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  • Writer's pictureAmruta

Hot take: Sardar Udham


'Sardar Udham' (2021) is a befuddling film. It sets up grand expectations with stunning production design, a stellar leading performance by Vicky Kaushal, and some lovely period world-building, only to squander all this scope and scale to mediocre writing, shoddy editing, mixed, insincere messaging and contrived pathos. The result is utterly disappointing and not a little frustrating, especially coming from the likes of Shoojit Sircar (acclaimed director of 'Madras Cafe', 'Piku' 'Vicky Donor' and the fabulously nuanced 'Yahaan') and given the fact that the story of the Jallianwallah Baug massacre is already so tragic and horrific, it sorely deserved a better telling.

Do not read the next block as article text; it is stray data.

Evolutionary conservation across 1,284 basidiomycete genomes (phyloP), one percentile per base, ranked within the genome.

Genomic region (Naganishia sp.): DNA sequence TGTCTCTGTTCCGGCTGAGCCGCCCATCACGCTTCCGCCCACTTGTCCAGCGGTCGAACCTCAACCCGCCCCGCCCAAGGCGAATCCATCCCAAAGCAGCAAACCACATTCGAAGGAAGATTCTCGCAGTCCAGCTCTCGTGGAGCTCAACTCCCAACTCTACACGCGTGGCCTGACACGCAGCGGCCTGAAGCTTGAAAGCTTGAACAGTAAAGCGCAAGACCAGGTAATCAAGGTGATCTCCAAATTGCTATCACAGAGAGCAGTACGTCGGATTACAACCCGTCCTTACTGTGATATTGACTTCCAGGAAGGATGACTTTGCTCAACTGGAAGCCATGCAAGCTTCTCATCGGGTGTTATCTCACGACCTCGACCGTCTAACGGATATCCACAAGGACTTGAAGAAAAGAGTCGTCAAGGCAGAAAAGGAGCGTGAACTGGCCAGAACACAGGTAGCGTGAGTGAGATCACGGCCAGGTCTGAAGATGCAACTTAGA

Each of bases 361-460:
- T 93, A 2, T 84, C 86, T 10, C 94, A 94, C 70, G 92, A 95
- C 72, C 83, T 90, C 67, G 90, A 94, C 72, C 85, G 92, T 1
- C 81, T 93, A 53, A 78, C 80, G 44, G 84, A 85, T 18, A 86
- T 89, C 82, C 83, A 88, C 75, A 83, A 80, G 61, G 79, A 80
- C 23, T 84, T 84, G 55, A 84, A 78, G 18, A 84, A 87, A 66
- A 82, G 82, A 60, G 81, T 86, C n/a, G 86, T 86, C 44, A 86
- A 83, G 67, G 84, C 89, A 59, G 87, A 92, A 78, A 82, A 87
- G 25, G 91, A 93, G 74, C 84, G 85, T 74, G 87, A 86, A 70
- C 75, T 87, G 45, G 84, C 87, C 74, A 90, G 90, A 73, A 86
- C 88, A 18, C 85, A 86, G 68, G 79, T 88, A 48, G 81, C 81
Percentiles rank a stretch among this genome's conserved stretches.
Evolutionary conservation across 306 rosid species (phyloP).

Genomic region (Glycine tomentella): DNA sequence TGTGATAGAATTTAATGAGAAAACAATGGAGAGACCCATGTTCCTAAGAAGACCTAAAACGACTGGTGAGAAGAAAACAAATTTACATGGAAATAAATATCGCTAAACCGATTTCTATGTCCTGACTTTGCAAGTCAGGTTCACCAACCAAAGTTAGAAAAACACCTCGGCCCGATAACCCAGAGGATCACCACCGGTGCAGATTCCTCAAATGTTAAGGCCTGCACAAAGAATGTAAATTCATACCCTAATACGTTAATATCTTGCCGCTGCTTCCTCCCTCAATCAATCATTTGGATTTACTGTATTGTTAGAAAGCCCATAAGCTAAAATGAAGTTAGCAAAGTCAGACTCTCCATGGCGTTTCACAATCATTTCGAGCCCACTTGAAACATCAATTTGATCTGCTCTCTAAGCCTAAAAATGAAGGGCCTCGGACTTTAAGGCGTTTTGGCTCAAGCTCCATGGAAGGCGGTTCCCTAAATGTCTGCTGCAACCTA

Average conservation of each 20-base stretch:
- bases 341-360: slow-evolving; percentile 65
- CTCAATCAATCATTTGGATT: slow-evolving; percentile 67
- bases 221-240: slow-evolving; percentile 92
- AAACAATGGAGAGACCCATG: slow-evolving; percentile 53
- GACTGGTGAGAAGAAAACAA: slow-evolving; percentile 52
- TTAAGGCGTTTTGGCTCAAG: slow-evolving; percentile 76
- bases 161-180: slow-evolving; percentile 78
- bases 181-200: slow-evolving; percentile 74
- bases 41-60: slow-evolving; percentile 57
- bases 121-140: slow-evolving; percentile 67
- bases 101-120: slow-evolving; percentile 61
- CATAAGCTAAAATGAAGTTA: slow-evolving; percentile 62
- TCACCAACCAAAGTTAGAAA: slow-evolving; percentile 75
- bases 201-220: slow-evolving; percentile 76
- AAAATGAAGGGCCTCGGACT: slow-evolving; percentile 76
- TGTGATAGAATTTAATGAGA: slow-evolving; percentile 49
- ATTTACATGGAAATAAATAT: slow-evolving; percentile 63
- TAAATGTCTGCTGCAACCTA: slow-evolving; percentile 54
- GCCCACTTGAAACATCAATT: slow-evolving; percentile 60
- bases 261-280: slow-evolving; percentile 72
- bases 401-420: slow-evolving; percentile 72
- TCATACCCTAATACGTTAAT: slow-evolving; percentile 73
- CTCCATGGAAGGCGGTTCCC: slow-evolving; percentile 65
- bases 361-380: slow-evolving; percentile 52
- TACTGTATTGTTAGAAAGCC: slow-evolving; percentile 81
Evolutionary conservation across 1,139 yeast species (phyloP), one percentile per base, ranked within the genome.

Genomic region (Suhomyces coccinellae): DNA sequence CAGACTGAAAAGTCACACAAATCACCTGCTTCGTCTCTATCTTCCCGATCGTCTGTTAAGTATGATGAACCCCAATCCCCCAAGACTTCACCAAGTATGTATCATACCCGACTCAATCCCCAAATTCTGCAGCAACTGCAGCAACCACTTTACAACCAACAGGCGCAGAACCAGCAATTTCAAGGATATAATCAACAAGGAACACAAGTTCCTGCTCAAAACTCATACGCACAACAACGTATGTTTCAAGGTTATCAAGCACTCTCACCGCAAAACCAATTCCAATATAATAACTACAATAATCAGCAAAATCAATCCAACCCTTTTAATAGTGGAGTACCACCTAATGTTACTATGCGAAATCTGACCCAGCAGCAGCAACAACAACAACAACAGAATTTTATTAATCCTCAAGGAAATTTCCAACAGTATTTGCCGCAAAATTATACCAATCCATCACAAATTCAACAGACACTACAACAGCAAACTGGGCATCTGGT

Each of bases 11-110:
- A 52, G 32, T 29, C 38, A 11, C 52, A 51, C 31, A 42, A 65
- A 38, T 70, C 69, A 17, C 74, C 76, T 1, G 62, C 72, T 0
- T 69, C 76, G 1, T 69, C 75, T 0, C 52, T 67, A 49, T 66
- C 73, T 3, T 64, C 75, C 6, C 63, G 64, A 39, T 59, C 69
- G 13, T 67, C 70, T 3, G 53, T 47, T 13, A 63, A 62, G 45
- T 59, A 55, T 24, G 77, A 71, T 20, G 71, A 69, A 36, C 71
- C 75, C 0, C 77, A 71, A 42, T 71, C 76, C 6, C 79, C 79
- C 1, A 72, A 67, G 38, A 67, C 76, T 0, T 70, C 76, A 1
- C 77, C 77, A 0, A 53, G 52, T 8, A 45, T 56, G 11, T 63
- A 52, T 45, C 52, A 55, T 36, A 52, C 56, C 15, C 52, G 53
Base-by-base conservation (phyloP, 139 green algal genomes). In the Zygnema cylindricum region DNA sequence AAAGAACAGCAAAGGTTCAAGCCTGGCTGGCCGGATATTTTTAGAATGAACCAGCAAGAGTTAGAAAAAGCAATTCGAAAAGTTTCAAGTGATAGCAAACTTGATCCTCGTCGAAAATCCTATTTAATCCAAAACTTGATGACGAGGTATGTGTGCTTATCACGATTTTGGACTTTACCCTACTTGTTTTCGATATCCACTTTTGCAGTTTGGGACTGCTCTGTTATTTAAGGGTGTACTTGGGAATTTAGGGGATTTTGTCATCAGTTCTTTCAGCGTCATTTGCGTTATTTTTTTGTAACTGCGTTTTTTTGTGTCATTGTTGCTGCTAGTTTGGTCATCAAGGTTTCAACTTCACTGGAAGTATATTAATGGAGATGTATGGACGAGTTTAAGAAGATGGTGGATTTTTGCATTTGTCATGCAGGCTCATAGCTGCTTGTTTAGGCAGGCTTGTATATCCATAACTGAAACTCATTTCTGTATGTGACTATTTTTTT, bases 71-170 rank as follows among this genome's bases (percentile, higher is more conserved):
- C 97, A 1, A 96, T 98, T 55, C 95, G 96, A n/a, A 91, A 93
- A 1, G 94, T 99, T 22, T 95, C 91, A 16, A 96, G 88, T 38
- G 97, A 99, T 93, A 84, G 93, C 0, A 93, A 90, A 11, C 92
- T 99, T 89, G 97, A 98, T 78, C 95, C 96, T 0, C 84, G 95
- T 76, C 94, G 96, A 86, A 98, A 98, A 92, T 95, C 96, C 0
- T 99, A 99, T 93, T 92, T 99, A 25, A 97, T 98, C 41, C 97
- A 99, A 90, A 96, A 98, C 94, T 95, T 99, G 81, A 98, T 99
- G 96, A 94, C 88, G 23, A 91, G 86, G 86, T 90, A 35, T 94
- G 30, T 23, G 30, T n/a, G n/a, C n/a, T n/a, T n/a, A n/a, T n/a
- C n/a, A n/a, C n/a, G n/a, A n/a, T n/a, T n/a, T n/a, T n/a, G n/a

The writing is the biggest culprit. While the reverse narration of the story, starting from his arrest and moving back to the trigger, is a refreshing and promising take, it is undermined by a jumpy screenplay that flits back and forth between time zones without leaving the viewer any the wiser as to Udham Singh's real motivations. Part of this is due to writers Ritesh Shah and Shubhendu Bhattacharya's unusual choice of telling the story through what Udham himself reveals to the officers investigating his case, which is precious little, given that he is trying to protect other members of his organisation from being caught. I suppose the attempt was to go for a minimalistic approach, but the upshot is that the film never lets us in to what drove the man to do what he did. We are given lovely, impressionistic shots of Udham's freezing travels through Russia, his budding romance with a young, mute village girl (a radiant Banita Sandhu), and even some scenes of his meetings with Bhagat Singh and the HSRA, but the film leaves glaring gaps and inconsistencies that beg further elaboration.